A capital show

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New London Classic Car show proves an instant hit… and triggers plans for future expansion
Writer Gordon Cruickshank

Famous names, fabulous cars and Motor Sport’s spectacular Hall of Fame display made the first London Classic Car show a major January draw for the enthusiast.

Formula 1 figures David Coulthard, Christian Horner, Martin Brundle and Adrian Newey joined TV names Chris Evans, James May and James Martin for the glittering opening ceremony, culminating in live-action demonstrations down the show’s Grand Avenue. London hasn’t had a classic event of this kind before, and it began with a bang.

Newey’s impressive career was celebrated by an extensive exhibition of cars he designed or which inspired him, and one of those was only revealed during an on-stage interview with Chris Evans. When the television presenter and classic car enthusiast asked which was the first car the Formula 1 design ace had modified, he mentioned his father’s Lotus Elan – and was bowled over to see the car driving towards him, his first sight of it in years.

Those live demonstrations gave the show a unique angle, centred on the Grand Avenue running down the middle of the exhibition and lined with impressive vehicles from exotic supercars and vintage racers to rally cars and Formula 1 machines. Three times a day the halls echoed to crackling exhausts as they took a turn on the catwalk, executing some carefully judged fishtailing at each end. Stratos, Miura and Ferrari 288GTO joined Bugatti Type 35B, 250F and V8 BRM, with McLaren M23 and Camel Lotus 101 updating the Grand Prix eras.

The most famous race of all featured in the Le Mans Icons display, offering GT40, Porsche 956 and the last ‘road car’ to win there, a McLaren F1 GTR, while threading down between the busy stands brought visitors to the Newey exhibition. Beneath huge blow-ups of his university drawings for high-downforce sports cars stood that Elan and a Mini Cooper S that first got him mobile, March Indy and sports cars from his valued US era, the nipped-and-tucked Leyton House March that made his first mark on F1 and, in the centre, a trio of success – Williams FW14B, McLaren MP4-13 and Red Bull RB5. Nearby stood the Ferrari 430 and GT40 the talented aero expert has raced himself.

Across the hall, James May’s Cars that Changed the World aroused plenty of comment with its mix of obvious – Model T, VW, Mini – and oddball, which included a Lada and a Mars explorer vehicle. But as viewers filed through the stark white corridors there was a dramatic build-up to his last choice – which transpired to be the Corgi James Bond Aston DB5. Well, in 1964 it was the fastest-selling car ever…

Completing the four cornerstones of this new event, Motor Sport’s impressive Hall of Fame display showcased a car for each our eight HoF Founding Members. Lined up in front of huge images of appropriate magazine front covers were a pair of Lotuses – 25 for Clark, 97T for Senna, a scarlet 500 to recall Enzo Ferrari’s first world championships of 1952 and ’53, and a Tyrrell 006 to wave a tartan banner for Jackie Stewart. A gleaming yellow Benetton B193 illustrated Schumacher’s early years, with a glorious Alfa Romeo Tipo B alongside in upright contrast, only missing Nuvolari crouched over the big four-spoke wheel. Finally, two British might-have-beens – Moss famously took Vanwalls to victory, but never in the bulbous streamliner that intrigued show-goers, while for a time the V16 BRM looked promising enough for the great Fangio to get on board… It was a stunning display that kept visitors entranced.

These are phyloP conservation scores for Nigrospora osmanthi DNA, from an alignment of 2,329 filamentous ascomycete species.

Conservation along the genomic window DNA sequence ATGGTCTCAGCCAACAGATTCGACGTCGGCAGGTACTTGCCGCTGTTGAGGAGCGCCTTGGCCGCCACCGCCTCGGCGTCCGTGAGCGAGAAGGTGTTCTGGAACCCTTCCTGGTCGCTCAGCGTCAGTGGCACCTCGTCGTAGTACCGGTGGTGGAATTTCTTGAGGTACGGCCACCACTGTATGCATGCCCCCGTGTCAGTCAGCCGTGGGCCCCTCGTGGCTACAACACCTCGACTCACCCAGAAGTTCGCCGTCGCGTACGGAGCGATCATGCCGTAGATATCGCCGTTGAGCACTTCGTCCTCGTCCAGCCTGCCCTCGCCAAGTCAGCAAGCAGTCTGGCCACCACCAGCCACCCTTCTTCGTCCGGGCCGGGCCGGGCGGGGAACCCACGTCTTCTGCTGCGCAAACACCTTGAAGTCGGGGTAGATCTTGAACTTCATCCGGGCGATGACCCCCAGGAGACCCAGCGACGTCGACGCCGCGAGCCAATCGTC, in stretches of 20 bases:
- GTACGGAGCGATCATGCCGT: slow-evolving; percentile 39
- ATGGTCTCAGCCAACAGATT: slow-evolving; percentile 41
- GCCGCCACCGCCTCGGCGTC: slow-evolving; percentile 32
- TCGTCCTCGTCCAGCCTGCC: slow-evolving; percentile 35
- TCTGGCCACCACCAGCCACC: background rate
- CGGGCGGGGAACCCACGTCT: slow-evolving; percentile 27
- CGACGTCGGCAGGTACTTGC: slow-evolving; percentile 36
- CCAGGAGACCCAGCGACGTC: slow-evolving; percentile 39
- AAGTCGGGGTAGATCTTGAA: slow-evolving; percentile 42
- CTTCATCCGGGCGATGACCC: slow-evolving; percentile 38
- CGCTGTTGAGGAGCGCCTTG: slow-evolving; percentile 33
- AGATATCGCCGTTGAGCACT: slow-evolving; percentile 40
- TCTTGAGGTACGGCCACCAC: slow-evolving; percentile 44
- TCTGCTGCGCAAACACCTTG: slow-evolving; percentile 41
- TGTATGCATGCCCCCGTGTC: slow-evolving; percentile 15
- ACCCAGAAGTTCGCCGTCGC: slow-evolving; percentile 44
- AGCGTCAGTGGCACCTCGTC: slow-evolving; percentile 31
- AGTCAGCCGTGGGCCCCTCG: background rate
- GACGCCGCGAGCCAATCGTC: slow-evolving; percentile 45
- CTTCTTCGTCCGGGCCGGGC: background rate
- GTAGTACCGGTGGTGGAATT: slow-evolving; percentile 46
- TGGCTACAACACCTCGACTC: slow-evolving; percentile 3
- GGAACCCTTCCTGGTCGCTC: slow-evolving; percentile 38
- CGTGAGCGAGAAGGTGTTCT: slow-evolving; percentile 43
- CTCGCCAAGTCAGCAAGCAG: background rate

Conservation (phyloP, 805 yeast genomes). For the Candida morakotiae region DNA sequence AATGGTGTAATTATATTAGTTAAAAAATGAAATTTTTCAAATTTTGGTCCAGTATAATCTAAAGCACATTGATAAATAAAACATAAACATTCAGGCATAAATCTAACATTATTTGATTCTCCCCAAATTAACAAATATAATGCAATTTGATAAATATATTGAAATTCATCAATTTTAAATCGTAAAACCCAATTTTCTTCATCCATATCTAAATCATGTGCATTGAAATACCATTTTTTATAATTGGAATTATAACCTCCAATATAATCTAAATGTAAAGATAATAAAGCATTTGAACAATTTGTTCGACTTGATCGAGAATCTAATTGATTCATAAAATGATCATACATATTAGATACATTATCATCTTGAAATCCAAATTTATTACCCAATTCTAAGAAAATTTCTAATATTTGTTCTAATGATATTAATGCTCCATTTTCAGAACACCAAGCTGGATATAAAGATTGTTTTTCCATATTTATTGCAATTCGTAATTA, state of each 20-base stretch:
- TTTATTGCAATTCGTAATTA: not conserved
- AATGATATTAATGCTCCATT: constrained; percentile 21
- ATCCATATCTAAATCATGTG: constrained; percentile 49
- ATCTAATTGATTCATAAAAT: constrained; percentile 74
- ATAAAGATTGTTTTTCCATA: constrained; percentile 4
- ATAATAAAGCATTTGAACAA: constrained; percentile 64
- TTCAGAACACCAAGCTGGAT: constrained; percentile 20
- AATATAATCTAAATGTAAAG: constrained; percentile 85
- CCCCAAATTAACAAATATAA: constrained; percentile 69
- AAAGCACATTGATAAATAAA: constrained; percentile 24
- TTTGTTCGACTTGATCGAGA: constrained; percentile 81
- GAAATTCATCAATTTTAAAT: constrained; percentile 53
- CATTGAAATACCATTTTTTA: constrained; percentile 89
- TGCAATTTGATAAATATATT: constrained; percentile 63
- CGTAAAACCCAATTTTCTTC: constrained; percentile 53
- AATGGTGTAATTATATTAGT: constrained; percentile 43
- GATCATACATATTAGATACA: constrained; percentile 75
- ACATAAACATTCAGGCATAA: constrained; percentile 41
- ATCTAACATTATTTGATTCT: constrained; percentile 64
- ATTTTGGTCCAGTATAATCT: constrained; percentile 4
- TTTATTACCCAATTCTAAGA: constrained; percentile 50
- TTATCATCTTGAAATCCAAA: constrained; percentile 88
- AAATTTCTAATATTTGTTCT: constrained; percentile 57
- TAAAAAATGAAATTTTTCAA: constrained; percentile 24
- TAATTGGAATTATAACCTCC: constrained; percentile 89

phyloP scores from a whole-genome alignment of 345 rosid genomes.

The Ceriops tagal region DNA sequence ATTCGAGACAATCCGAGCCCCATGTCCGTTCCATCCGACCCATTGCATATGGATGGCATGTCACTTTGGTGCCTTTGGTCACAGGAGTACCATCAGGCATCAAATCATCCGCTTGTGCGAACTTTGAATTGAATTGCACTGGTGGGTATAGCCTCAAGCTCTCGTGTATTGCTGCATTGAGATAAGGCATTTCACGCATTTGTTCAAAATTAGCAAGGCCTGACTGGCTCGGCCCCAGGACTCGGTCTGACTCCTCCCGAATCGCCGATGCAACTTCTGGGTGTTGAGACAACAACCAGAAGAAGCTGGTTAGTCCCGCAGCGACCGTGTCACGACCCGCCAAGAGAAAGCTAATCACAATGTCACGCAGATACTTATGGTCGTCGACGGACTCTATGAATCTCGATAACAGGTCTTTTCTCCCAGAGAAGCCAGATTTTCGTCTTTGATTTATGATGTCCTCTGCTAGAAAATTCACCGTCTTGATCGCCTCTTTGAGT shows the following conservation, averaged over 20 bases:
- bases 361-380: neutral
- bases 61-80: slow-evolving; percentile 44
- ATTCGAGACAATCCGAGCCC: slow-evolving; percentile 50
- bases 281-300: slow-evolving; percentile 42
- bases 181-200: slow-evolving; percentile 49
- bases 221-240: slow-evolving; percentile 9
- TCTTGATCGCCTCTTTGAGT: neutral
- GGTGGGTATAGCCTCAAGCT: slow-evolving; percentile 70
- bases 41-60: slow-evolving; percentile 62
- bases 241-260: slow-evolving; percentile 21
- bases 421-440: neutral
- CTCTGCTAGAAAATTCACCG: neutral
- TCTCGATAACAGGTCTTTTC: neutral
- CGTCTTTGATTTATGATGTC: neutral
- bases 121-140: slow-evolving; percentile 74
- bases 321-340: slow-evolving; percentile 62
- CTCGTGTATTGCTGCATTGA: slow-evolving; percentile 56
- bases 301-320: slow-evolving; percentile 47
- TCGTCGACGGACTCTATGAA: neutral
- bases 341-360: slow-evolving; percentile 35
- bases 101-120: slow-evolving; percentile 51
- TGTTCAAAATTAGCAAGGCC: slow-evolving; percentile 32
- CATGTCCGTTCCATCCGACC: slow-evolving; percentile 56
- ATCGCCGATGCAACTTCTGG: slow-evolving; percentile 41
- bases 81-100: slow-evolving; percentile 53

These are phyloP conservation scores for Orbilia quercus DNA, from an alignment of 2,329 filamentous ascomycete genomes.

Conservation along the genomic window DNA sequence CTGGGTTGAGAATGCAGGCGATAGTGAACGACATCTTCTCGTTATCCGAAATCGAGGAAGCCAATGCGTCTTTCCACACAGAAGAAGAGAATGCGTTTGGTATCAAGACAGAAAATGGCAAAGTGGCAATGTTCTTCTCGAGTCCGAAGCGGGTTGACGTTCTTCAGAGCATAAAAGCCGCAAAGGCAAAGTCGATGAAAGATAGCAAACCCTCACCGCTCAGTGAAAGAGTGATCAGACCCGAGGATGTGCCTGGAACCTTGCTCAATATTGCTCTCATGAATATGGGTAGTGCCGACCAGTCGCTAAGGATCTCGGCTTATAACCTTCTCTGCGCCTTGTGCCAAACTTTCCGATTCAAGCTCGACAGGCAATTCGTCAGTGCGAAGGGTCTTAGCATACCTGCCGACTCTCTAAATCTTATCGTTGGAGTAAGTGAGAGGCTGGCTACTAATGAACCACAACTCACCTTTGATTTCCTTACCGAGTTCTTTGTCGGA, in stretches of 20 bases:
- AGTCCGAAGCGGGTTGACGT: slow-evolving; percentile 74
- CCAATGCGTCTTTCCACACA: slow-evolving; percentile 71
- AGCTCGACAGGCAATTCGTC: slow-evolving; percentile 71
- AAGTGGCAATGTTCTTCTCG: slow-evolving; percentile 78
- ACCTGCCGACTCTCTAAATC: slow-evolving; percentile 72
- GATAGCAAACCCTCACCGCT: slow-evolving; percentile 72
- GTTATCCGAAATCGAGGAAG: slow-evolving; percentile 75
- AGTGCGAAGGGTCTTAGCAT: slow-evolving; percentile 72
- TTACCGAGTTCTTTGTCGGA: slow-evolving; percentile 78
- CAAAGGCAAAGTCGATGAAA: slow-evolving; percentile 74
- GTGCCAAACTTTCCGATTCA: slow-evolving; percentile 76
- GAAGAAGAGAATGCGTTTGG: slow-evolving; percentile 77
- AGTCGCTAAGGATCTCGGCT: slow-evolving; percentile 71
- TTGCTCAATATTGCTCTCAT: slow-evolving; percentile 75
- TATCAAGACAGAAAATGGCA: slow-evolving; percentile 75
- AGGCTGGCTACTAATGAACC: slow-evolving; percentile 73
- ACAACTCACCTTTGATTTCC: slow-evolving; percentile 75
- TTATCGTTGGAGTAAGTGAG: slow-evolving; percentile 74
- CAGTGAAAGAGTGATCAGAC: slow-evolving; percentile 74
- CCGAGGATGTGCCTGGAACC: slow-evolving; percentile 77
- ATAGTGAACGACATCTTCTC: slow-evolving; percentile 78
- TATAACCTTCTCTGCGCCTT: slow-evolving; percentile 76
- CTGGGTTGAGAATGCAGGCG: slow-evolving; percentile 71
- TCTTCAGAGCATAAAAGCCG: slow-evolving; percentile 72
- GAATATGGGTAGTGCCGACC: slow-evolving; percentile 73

Though this was a show about classics, manufacturers with a proud heritage were there too. Along with its GT and newest Ghibli models, Maserati displayed a lovely 3500GT cabrio, a beautiful 5000GT and a stubby cycle-winged 4CS of 1938, which was buried for safety during WWII. Right opposite were market rivals Aston Martin with a gleaming white DB6 and its current GT3 racer, while Citroën celebrated 60 years since it astonished the Paris Motor Show with the ground-breaking DS, displaying examples of its DS sub-brand.

When the crowd weren’t pressing to see Moss’s 1956 Monaco-winning Maserati sprinting down the strip, busy stands offered cars complete, in parts or even sliced in half, if you fancied the side of a taxi on your wall or a sofa shaped like a DB5 nose. There were people turning car parts into elaborate furniture or remarkably convincing animal sculptures, auto artists galore, period tyres, replica petrol pumps, and desk lights from headlamps if your house needs a makeover.

Among the auction houses H&H showed the Tojeiro-Lister that brought Archie Scott Brown to prominence, JAP cylinders protruding through its flimsy bonnet, while Historics at Brooklands included the lilac-painted one-millionth Morris 1000 – or Morris 1000 000 as its boot badge proclaimed. Delahayes were in vogue on several stands, notably a lovely Pininfarina coupé that Hall & Hall showed along with an ex-Piers Courage De Tomaso 505 F1 car, while over at restorer Jim Stokes visitors could admire a magnificent Grand Prix Lancia D50 recreation.

Overall there was a quality feel to this busy inaugural event, with its indoor live action and focus on the classic field. Organisers say footfall exceeded predictions, and claim next year’s will be half as big again. If they can maintain the standard, it looks as though London has a new winter spectacle.

Motor Sport would like to thank Clive Chapman and Classic Team Lotus, Kevin Wheatcroft and the Donington Grand Prix Collection, Rick Hall of Hall & Hall, Paul Grist, Nick Fennell and Stephen Ottavianelli for their assistance with our Hall of Fame display.